It's what Ruby already uses to interrupt blocking system calls for Ruby interrupts like signals, Thread#raise, etc (as you might already know), so I think it's fine.
Making an IO non-blocking for IO.copy_stream might have side effects, but maybe they are fine.

Updated by byroot (Jean Boussier) 29 days ago

It's what Ruby already uses to interrupt blocking system calls for Ruby interrupts like signals, Thread#raise, etc

Thanks for the pointers, I'll have a look.

Updated by ioquatix (Samuel Williams) 27 days ago

As for the return value in case of a timeout, it is important to convey both that a timeout happened, and the number of bytes that were copied, otherwise it makes retries impossible.

Once a timeout occurs, are you sure we can make such a guarantee about the number of bytes that are copied reliably?

Updated by byroot (Jean Boussier) 27 days ago

Once a timeout occurs, are you sure we can make such a guarantee about the number of bytes that are copied reliably?

Depends. In sendfile(2) case, if we use O_NONBLOCK then yes we can trust the return value:

If the transfer was successful, the number of bytes written to
out_fd is returned. Note that a successful call to sendfile()
may write fewer bytes than requested; the caller should be
prepared to retry the call if there were unsent bytes.

And I believe it's the same for splice(2).

However if we use a signal to interrupt it (assuming it's possible, because the man file doesn't document EINTR so I'm not so sure), then the return value would be -1 so we wouldn't have this information.

Updated by Eregon (Benoit Daloze) 26 days ago

byroot (Jean Boussier) wrote in #note-8:

However if we use a signal to interrupt it (assuming it's possible, because the man file doesn't document EINTR so I'm not so sure), then the return value would be -1 so we wouldn't have this information.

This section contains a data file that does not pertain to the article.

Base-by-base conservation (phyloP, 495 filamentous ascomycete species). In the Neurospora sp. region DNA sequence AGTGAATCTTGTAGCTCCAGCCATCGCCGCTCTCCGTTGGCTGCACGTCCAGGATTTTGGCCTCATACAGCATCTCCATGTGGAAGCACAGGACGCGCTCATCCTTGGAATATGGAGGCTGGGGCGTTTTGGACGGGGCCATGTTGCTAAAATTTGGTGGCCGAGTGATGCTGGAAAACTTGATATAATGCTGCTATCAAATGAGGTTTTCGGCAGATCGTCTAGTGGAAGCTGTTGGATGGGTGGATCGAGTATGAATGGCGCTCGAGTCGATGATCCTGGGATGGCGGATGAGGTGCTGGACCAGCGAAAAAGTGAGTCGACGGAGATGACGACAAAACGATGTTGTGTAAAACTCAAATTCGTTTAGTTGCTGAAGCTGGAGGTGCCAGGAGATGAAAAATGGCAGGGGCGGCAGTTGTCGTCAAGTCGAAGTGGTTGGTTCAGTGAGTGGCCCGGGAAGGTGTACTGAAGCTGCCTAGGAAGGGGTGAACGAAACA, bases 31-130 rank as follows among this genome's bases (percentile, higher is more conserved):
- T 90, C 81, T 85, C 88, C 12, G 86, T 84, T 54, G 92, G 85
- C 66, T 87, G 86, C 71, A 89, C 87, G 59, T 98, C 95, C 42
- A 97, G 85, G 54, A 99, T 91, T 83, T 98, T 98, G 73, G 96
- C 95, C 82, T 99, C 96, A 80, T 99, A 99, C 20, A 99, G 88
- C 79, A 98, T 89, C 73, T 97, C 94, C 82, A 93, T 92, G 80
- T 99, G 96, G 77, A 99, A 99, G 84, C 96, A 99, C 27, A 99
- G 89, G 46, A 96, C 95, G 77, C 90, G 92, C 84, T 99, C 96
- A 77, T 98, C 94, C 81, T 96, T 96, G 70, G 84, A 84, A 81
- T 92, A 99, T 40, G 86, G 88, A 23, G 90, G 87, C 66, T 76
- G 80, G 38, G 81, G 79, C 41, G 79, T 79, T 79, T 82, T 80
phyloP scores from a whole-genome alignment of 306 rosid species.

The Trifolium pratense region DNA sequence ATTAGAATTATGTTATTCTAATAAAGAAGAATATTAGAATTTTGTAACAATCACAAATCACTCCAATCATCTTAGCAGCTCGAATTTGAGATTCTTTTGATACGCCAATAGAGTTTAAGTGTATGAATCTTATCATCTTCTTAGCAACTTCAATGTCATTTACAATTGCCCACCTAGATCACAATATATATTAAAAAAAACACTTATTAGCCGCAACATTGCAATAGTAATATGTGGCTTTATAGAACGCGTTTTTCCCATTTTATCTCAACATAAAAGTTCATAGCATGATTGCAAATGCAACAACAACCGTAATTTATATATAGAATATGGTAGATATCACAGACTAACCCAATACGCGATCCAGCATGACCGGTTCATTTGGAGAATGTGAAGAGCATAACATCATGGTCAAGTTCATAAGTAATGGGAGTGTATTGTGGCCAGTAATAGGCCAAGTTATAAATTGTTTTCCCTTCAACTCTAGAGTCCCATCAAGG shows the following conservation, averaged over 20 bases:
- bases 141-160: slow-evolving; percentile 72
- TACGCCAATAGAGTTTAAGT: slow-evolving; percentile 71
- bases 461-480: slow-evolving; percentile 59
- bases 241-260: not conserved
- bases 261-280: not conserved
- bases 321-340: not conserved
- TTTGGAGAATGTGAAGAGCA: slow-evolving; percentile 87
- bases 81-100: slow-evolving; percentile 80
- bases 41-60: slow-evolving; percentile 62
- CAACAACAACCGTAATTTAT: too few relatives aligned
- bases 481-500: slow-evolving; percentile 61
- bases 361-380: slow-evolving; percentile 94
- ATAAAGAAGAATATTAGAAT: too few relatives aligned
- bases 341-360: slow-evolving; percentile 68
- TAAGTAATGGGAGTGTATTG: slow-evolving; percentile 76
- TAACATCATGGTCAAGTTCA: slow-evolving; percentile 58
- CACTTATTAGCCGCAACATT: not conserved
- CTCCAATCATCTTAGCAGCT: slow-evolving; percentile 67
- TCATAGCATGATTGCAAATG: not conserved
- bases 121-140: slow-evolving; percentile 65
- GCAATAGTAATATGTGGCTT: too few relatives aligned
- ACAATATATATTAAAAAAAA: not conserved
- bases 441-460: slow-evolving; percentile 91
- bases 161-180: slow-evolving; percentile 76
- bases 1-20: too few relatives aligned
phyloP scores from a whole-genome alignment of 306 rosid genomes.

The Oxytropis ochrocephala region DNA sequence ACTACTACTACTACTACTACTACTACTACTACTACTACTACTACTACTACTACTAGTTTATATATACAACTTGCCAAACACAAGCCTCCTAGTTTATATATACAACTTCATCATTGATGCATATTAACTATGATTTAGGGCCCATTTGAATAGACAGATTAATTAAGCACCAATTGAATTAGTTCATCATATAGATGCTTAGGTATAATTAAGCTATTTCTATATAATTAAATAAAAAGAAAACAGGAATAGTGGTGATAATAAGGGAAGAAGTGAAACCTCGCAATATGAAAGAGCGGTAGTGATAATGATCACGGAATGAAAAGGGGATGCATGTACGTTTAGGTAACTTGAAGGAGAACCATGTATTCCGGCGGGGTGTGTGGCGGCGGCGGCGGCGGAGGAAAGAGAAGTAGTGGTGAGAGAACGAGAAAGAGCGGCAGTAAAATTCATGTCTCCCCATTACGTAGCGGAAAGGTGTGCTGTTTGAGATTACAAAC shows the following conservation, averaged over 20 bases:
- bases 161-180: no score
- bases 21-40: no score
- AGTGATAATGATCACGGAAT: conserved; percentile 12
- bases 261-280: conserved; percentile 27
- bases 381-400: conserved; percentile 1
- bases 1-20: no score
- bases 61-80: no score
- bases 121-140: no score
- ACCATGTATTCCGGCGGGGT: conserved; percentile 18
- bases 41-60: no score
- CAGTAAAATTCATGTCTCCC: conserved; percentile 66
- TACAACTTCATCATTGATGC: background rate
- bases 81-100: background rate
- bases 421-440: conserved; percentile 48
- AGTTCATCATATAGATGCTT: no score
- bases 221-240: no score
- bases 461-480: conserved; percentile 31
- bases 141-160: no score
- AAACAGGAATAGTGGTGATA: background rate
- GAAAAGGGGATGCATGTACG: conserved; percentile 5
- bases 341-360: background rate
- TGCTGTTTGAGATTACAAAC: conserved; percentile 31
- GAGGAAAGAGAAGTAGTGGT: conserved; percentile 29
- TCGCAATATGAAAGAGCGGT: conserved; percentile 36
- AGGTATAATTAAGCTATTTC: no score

I would think it also returns the number of written bytes, otherwise that syscall is completely unusable in the presence of signals (it could infinitely loop with retries).
See write(2) for instance, it returns the number of written bytes:

   Note that a successful write() may transfer fewer than count bytes.  Such partial writes can occur for various reasons; for exam‐
  ple, because there was insufficient space on the disk device to write all of the requested bytes, or because a blocked write() to
  a  socket,  pipe, or similar was interrupted by a signal handler after it had transferred some, but before it had transferred all
  of the requested bytes. 

Updated by normalperson (Eric Wong) 26 days ago

"Eregon (Benoit Daloze)" noreply@ruby-lang.org wrote:

I wonder, can sendfile(2) be interrupted by a signal like SIGVTALRM like for read/write?
That might be another strategy to implement a timeout for it.

For the socket/pipe ends, yes (if blocking), that is
interruptible. Not for regular files (unless it's something
like NFS mounted with interrupts enabled).

Feature #18228: Add a timeout option to IO.copy_stream
https://bugs.ruby-lang.org/issues/18228#change-93902

Updated by normalperson (Eric Wong) 26 days ago

"ioquatix (Samuel Williams)" noreply@ruby-lang.org wrote:

Just FYI: sendfile is less flexible and you should generally
avoid it. The modern syscall is splice.

No point in avoiding sendfile, sendfile is considerably easier
to use in common cases and results in fewer syscalls.

splice requires one end to be a pipe; if neither end is a pipe
so you need to create and manage the pipe yourself as an
intermediate buffer. Basically, instead of:

void *buf = malloc(...);
while (read(rfd, buf, ...) > 0)
write(wfd, buf, ...);
free(buf);

It becomes:

int buf[2];
pipe2(buf, ...);
while (splice(rfd, ..., buf[1], ...) > 0) /* splice into pipe /
splice(buf[0], ..., wfd, ...); /
splice out of pipe */
close(buf[0]);
close(buf[1]);

sendfile creates an internal pipe transparently inside the
kernel for doing splice. The pipe is still there, but private
to the kernel so you won't have to jump between userspace and
kernel space repeatedly.